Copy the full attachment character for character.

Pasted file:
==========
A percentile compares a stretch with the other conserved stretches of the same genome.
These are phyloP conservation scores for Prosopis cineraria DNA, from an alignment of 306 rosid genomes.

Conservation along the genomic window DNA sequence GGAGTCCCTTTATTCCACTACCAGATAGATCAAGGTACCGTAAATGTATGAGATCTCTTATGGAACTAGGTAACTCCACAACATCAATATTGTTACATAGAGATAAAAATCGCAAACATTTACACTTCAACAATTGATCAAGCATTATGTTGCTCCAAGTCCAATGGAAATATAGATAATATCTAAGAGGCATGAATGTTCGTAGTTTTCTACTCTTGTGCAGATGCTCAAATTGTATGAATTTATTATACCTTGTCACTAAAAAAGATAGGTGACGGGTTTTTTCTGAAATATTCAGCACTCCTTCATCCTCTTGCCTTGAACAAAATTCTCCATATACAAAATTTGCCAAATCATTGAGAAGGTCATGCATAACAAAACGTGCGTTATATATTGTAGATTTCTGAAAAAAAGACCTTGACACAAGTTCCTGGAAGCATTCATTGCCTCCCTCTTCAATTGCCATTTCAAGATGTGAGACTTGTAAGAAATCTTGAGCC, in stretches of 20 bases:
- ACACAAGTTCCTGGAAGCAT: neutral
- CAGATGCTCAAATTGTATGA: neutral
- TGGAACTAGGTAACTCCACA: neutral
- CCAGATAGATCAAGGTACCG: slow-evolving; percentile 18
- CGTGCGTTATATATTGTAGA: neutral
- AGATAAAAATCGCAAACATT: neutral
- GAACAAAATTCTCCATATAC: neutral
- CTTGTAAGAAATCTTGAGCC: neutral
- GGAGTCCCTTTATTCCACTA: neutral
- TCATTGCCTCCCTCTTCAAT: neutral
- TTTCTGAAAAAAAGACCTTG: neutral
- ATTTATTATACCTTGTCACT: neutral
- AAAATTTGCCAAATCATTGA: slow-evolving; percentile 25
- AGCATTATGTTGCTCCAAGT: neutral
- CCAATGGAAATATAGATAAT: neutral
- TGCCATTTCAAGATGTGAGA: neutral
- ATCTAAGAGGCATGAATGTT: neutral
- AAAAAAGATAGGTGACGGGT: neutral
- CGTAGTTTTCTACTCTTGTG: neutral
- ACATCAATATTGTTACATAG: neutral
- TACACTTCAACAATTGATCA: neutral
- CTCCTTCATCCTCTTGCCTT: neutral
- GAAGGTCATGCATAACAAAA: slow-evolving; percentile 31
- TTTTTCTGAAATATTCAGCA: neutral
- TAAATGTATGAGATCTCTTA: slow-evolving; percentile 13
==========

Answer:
A percentile compares a stretch with the other conserved stretches of the same genome.
These are phyloP conservation scores for Prosopis cineraria DNA, from an alignment of 306 rosid genomes.

Conservation along the genomic window DNA sequence GGAGTCCCTTTATTCCACTACCAGATAGATCAAGGTACCGTAAATGTATGAGATCTCTTATGGAACTAGGTAACTCCACAACATCAATATTGTTACATAGAGATAAAAATCGCAAACATTTACACTTCAACAATTGATCAAGCATTATGTTGCTCCAAGTCCAATGGAAATATAGATAATATCTAAGAGGCATGAATGTTCGTAGTTTTCTACTCTTGTGCAGATGCTCAAATTGTATGAATTTATTATACCTTGTCACTAAAAAAGATAGGTGACGGGTTTTTTCTGAAATATTCAGCACTCCTTCATCCTCTTGCCTTGAACAAAATTCTCCATATACAAAATTTGCCAAATCATTGAGAAGGTCATGCATAACAAAACGTGCGTTATATATTGTAGATTTCTGAAAAAAAGACCTTGACACAAGTTCCTGGAAGCATTCATTGCCTCCCTCTTCAATTGCCATTTCAAGATGTGAGACTTGTAAGAAATCTTGAGCC, in stretches of 20 bases:
- ACACAAGTTCCTGGAAGCAT: neutral
- CAGATGCTCAAATTGTATGA: neutral
- TGGAACTAGGTAACTCCACA: neutral
- CCAGATAGATCAAGGTACCG: slow-evolving; percentile 18
- CGTGCGTTATATATTGTAGA: neutral
- AGATAAAAATCGCAAACATT: neutral
- GAACAAAATTCTCCATATAC: neutral
- CTTGTAAGAAATCTTGAGCC: neutral
- GGAGTCCCTTTATTCCACTA: neutral
- TCATTGCCTCCCTCTTCAAT: neutral
- TTTCTGAAAAAAAGACCTTG: neutral
- ATTTATTATACCTTGTCACT: neutral
- AAAATTTGCCAAATCATTGA: slow-evolving; percentile 25
- AGCATTATGTTGCTCCAAGT: neutral
- CCAATGGAAATATAGATAAT: neutral
- TGCCATTTCAAGATGTGAGA: neutral
- ATCTAAGAGGCATGAATGTT: neutral
- AAAAAAGATAGGTGACGGGT: neutral
- CGTAGTTTTCTACTCTTGTG: neutral
- ACATCAATATTGTTACATAG: neutral
- TACACTTCAACAATTGATCA: neutral
- CTCCTTCATCCTCTTGCCTT: neutral
- GAAGGTCATGCATAACAAAA: slow-evolving; percentile 31
- TTTTTCTGAAATATTCAGCA: neutral
- TAAATGTATGAGATCTCTTA: slow-evolving; percentile 13